RB: That’s where I must say, I’ve been quite fortunate to get onto the BG fit or the Body Geometry Fit brand by Specialized. They supply all of the equipment and obviously do all the training that comes with that. I’ve been fortunate enough to get onto this brand which for me, they’re really forward thinking in terms of technology and the R&D.
That goes into fitting and not only in their bikes, all their equipment. Their shoes and their saddles, so that’s giving me quite a good idea of, and a different approach to add onto what I already know. I think it’s going very well and I’m excited with how things are going.
Jaroslav Kulhavy’s bike position dissected
GDK: Talking about Specialized, a chap called Jaroslav Kulhavy, an Olympic Champion, he’s won the ABSA Cape Epic a couple of times. When he rode the ABSA Cape Epic, many of us looking at his bike were very surprised to see the angle at which his saddle was positioned. Which looked as though the nose was pointing right down, almost to the centre of the front wheel. What’s the theory and thinking about that sort of thing?
RB: I think it’s very easy nowadays when you see, like I’ve said earlier, to look at the pros and what they’re doing. Why can’t I ride like the pros and his position is a very technical position. There’s a lot of thinking behind it. It’s not like he’s just slammed it down and ridden it for the sake of being in a sadistic position. There is a lot of theory behind that position.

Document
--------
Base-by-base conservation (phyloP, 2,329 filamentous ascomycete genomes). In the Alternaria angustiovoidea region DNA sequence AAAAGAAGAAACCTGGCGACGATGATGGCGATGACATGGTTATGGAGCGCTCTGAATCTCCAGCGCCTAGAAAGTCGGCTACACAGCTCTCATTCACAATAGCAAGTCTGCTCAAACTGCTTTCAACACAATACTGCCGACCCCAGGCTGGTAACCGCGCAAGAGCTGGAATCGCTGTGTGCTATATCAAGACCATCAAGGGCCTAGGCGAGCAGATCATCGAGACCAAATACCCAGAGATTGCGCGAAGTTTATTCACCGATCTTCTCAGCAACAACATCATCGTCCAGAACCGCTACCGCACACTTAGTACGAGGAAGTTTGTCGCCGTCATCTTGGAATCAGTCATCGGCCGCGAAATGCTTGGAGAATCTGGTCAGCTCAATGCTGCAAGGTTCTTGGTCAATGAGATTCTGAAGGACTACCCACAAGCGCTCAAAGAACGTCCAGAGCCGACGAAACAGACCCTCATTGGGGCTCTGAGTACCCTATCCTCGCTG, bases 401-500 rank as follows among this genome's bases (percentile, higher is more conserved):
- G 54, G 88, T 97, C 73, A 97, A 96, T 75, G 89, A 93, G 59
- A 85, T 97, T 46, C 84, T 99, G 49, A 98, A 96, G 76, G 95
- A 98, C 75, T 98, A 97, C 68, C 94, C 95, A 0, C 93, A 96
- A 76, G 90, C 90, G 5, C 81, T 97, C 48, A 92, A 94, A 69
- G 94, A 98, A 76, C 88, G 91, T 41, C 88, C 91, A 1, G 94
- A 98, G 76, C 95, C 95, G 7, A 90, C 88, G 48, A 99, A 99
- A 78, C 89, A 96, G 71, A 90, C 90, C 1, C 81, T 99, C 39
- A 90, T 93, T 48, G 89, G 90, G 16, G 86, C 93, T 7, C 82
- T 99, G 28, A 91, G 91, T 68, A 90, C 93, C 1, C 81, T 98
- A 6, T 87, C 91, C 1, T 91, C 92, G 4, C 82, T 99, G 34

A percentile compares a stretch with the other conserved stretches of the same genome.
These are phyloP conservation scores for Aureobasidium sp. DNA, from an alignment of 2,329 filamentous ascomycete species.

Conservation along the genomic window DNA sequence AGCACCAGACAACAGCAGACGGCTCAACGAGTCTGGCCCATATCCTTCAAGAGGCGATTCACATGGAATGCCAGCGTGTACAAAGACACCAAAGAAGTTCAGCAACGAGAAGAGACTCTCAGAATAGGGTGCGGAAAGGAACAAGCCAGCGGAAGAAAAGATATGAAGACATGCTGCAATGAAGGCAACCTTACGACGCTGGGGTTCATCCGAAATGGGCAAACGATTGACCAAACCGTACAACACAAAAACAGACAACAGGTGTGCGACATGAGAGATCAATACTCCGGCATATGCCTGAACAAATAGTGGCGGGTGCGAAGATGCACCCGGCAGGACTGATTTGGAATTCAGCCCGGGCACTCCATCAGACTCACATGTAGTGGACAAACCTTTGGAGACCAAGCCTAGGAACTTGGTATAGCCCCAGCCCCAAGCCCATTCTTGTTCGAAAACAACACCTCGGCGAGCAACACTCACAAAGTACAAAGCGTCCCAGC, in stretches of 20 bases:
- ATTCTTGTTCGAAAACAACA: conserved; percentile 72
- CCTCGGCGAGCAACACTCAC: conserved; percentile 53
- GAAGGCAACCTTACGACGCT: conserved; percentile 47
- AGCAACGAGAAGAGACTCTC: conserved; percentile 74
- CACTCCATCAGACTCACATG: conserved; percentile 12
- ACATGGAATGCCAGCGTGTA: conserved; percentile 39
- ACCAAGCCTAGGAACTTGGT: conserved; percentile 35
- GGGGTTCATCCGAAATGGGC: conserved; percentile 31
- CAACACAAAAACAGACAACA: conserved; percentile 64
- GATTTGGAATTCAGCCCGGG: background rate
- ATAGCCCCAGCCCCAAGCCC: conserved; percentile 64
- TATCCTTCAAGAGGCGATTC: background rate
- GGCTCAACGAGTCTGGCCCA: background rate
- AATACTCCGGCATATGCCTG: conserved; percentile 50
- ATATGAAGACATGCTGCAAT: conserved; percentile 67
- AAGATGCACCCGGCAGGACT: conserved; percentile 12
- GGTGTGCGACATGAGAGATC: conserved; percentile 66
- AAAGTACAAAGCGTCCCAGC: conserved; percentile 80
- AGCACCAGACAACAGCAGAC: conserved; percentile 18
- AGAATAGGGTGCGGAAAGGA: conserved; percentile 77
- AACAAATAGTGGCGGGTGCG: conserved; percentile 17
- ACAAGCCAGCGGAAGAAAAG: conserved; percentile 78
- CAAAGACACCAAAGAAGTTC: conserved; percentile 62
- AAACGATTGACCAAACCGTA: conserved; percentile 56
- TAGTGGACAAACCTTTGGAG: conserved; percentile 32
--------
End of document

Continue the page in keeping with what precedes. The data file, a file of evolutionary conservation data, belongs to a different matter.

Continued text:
One of the main things being is that in cross country especially, in his discipline, you’re either going uphill very steeply or downhill very steeply. That particular saddle position, if you were to put that saddle onto a 25% uphill gradient, the saddle would almost look level. That’s almost the thinking behind his position on the bike and how he’s set it up. Like I said, it’s a very specific position, you need a lot of strength in your lower back and your core to ride that position, so don’t try this at home!
GDK: People spend a hell of a lot of money on bikes and it still amazes me and probably you as well, they go out there and ride them without being properly set-up on it. A final word on that, it might cost you a few bucks to go and do, but ultimately it’s the right thing to do.
RB: In summary, if you want to get the most out of your riding. The most out of the money you spend on a bike nowadays, as you know, they can go into their hundreds of thousands; I think that is one part of your riding that you can actually ensure and influence that it’s correct. If you start with a bike set-up, I would say you’re already going to get much more out of your bike and your bike position.
GDK: Do you still ride a bit?
RB: Yes, very much so. I’m actually hoping to do my next joBerg2c next year. I’m sure I’ll give that a go. But right now, it’s mainly on the road, which I’ve found a newfound passion for in the VA or the Vets racing, which I’m just loving the sport again.
GDK: That’s wonderful to hear. Richard Baxter, a man who has a passion for the bike and for the way we fit on these bikes and is ensuring that we get comfortable. Richard’s situated in Dunkeld Cycles in Johannesburg, just off Jan Smuts Avenue. If you are in the market for a bike or even if you’ve got a bike and you’ve never been set up, I suggest you come and pay him a visit, or anyone, wherever you might be listening.
Because it really will pay dividends in the long run, particularly over those long rides. Thanks very much Richard. Thanks very much to you for downloading another edition of our Old Mutual Live Mountain Biking podcast, until next time, cheers.